Cinco de Mayo, a Day for Celebration


This Saturday four of boxing’s most important athletes will be getting in the ring. The truth is, I love watching all the fighters in Saturday’s co-feature (how often does an event get that label when the headliner is Floyd Mayweather?) and I’d like to see them all do well. That might seem nearly impossible given that the athletes will be getting into a ring to prove physical superiority with their fists, but given fans’ knowledge of these fighters’ styles, condition, history and past competition, maybe we can hope for a little less backpedaling when the results are in and the decisions (or knockouts) made. Of course, no one would be able to resist mild selective memory syndrome if a huge upset were to result in Floyd Mayweather losing his first fight, but almost every other conceivable scenario is logical, and even exciting to anticipate.
Seeing Mayweather rise to a challenge against a great opponent, showing his entire arsenal, would be thrilling. Seeing Alvarez continue his meteoric rise by beating the best opponent he’s ever faced, and reshaping the elite group of the division would also be intriguing. Witnessing Shane Mosley at age 40, achieving a level greatness that takes on mythic proportions in boxing by beating one of the best ever examples of the “young gun” archetype, would be transcendent. Boxing fans, the dreamers they are, even still have the shred of hope that they could see Cotto pose a real threat to pound-for-pound great Floyd Mayweather Jr. However it plays out, the results will likely not be entirely unexpected. So why wait until biases and outrage can cloud our judgment to speculate about the future of these elite fighters?
The answer is clear for at least one of the four. If Mayweather is able to continue his dominance in the division without much resistance fans will be starved for his athleticism and competition by the time he is released from county jail, likely within three months of his incarceration. He will continue carefully selecting his opponents to maximize his profit, legacy and reputation and minimize his physical risk. The careers of elite fighters Mosley and Cotto paralleled each other and even intersected once. While Mosley is older, Cotto may be the same age or his elder when measured by the punishment he’s taken in the same number of years. Personally, I am inclined to believe that Mosley is closer to retirement. He’s been more attacked for his age, more encouraged to quit than Cotto has in recent years, and he is older. Cotto, on the other hand, sustained damage during his first fight with criminal Antonio Margarito that apparently significantly increased his mileage. I would be more than satisfied with Cotto’s legacy and his performance if he were to retire after a loss to Mayweather, but a little disappointed. With Mosley, though, I think I would be disappointed if he didn’t retire after a loss to Alvarez. Greatness like his should be preserved and reminisced about, not stretched and diluted until he has a truly bad night in the ring, as in other tragic ring farewells with greats like Louis and Ali. More current tragic don’t-know-when-to-quits include Roy Jones Jr. and Evander Holyfield. I hope all of them hang up the gloves soon.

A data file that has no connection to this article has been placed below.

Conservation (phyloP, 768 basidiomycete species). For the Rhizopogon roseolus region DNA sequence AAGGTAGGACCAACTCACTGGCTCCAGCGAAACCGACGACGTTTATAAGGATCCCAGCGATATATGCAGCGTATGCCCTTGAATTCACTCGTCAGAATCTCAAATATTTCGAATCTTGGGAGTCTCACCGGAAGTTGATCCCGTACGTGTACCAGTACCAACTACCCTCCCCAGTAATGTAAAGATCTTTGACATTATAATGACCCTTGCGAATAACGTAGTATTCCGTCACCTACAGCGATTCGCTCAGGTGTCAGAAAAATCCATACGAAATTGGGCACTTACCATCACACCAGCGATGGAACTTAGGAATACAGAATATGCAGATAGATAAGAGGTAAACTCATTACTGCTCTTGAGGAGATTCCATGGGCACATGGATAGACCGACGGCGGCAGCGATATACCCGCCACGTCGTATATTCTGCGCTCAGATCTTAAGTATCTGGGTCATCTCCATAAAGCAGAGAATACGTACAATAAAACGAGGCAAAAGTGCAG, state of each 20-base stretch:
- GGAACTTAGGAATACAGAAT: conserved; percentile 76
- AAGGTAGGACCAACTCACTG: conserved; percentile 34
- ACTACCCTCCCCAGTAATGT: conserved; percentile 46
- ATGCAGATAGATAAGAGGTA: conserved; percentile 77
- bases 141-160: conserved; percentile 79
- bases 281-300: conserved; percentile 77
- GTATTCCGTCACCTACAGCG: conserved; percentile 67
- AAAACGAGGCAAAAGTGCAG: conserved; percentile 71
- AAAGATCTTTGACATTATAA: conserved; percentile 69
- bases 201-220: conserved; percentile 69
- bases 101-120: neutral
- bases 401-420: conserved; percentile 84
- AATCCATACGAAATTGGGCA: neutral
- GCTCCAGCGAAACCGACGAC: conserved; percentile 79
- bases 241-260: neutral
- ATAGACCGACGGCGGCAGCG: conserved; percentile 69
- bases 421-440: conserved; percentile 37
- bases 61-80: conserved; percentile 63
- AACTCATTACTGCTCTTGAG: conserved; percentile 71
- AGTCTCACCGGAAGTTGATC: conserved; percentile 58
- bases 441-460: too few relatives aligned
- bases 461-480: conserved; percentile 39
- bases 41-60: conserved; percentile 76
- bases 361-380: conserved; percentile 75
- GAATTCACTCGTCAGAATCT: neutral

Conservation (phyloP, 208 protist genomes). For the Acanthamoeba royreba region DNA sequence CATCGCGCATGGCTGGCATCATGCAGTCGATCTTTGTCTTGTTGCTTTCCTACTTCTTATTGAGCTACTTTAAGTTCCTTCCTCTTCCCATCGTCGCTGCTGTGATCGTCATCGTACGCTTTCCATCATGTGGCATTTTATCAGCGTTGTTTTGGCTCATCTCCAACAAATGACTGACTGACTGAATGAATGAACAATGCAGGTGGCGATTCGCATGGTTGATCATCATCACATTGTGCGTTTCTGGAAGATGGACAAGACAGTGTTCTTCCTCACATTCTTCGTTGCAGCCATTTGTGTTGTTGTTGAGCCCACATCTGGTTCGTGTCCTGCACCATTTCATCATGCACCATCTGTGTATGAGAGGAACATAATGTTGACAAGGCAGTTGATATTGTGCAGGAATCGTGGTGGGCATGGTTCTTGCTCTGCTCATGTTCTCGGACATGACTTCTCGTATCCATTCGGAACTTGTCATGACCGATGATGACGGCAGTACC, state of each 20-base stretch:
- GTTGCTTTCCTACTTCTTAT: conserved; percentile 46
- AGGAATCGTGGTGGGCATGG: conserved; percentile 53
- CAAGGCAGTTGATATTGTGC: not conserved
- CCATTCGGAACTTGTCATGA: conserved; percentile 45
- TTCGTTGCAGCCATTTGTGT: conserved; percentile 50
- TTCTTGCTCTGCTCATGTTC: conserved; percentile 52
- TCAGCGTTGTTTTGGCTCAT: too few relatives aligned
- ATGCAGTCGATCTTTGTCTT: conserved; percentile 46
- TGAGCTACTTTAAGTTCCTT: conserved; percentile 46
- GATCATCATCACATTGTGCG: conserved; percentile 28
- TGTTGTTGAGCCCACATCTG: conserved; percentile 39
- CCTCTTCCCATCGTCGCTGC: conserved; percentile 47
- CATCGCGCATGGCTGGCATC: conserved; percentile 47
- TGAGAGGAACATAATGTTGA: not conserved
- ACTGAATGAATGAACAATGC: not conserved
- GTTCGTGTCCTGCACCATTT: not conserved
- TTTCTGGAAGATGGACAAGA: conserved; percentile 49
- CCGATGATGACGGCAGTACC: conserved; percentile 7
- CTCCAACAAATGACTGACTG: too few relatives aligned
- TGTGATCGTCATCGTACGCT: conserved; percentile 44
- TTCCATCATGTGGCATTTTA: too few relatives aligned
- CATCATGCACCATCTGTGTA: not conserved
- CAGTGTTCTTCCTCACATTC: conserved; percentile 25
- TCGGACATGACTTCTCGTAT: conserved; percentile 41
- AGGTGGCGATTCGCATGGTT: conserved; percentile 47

The only real question mark is Alvarez. Fans can’t really be too disappointed if he loses a close fight to Shane Mosley. His past competition has been impressive but he’s never been in the ring with a master of Mosley’s caliber. The over-used but less fully understood adage “styles make fights” will be the phrase of the day on Cinco de Mayo. If styles do indeed make this fight, Alvarez will be looking for a recovery bout after being defeated by Mosley’s straight, fast punches. Even though the rankings say otherwise, Mosley is widely regarded as a greater challenge than Julio Cesar Chavez Jr. I would be interested to see that fight, win or lose against Mosley, mostly because I think Alvarez would expose Chavez’ weaknesses.
Let’s get it out of the way. No. Mayweather will not sign a contract with Pacquiao before his jail sentence. No. It’s not going to happen as soon as he gets out, either. If Mayweather ever fights Pacquiao, I know what I’ll expect to see and I’ll have to weigh the fighters’ condition at the time to make my prediction. Until that day, the fight doesn’t exist to me. Arum won’t let it exist. If good ol’ gin blossomed Arum dies while Mayweather is incarcerated then I’ll start getting my hopes up. It will definitely be a paltry consolation prize after this Saturday, but I’ll find a way to get excited about Pacquiao-Bradley and all the undercard fights that night will feature. As for this coming holiday of Mexican nationalism, let’s hope all the fighters make their nations proud, and come out safely, to fight another day, in the ring, or elsewhere.

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